Panel Interviews

Understanding What Makes Panel Interviews so Difficult, and Tips to Succeed

Panel interviews take place when two or more people interview at the same time. At the surface level, they aren’t terribly different than any other prejob screening. The objective is to gauge your skills and determine if you will be a good fit for the company.

Panel interviews often even have advantages. Usually, they will involve interacting with people from different branches within the company. You might get to meet your future supervisor, someone within company leadership, and a representative from HR.

This makes panel interviews a good opportunity to ask any questions you might have about the job, and generally get a better idea of what the workflow will look like if you are hired.

Unfortunately, many people struggle with them. Proving yourself to one person is hard enough. How do you sell your skills to a full room?

In this article, we examine why panel interviews are so hard and what you can do to succeed.

The Challenges of a Panel Interview

As you might imagine, the primary roadblock to nailing a panel interview is usually psychological. More people equates to more variables and it can be harder to predict what will happen when you are dealing with a group conversation.

There are also unnatural conversational flow aspects to the experience that can—either by accident or design— leave you a little off-kilter.

The people in the room will naturally all have unique personalities. It can be disorienting to try and match their energies and appropriately answer their questions.

All of the people there may also have unique agendas based on the department they represent. This can make it difficult to hit all the right talking points.

Ultimately, however, your objectives remain the same. You want to show off why you are a good fit for the job. To do that, you will need to prepare specifically for the unique circumstances of a panel interview.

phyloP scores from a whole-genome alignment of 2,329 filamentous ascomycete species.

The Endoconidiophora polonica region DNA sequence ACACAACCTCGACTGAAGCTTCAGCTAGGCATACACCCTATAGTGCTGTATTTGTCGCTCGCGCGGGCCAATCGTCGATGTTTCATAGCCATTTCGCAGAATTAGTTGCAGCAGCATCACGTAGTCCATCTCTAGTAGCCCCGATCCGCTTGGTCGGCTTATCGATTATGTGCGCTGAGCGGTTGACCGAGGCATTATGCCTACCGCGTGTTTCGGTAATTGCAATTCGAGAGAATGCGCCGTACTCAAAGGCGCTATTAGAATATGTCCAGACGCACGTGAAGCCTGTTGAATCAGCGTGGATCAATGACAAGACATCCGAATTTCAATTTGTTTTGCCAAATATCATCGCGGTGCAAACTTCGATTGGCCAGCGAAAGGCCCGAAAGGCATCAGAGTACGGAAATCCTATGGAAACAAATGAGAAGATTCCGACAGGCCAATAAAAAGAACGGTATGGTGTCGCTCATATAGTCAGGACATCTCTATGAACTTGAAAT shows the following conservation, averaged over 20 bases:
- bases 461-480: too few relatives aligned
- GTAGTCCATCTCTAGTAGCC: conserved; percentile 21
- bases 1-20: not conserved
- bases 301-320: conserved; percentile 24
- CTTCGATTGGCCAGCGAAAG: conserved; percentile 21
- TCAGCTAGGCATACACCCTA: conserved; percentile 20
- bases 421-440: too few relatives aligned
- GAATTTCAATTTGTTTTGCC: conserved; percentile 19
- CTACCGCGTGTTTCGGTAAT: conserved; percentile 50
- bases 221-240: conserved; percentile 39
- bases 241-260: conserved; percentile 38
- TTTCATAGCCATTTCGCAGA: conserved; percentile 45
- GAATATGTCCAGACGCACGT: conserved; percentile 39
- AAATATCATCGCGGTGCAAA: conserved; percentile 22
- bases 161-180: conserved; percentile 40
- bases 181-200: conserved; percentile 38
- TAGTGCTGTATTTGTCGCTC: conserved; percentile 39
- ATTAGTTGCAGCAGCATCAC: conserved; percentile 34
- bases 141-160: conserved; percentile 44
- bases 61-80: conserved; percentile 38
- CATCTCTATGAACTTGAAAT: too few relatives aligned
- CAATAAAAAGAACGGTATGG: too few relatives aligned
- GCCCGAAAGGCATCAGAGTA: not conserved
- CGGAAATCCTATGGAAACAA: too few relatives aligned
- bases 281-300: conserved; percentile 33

Research and Understand the Panel

Try to learn as much about the people you will be speaking with as possible. This can involve everything from what departments they represent to what their personal or professional achievements include.

In the age of LinkedIn and other social media platforms, it is relatively easy to acquire at least a surface-level understanding of what a person is like in the work context.

You certainly don’t want to take this consideration too far. The idea is not to creep— as the kids say— but to understand the panelists’ perspective. If you cannot acquire specific personal information, learn what you can about the company itself.

This will be even easier to accomplish. Most businesses include information about their values on their website. They are actively looking for employees who complement those values. Figure out ways you can frame yourself to the panel that aligns with the company’s stated beliefs.

Make sure that the way you present yourself is authentic. You’ll come across much more natural if you are being yourself.

Anticipate and Prepare for Various Perspectives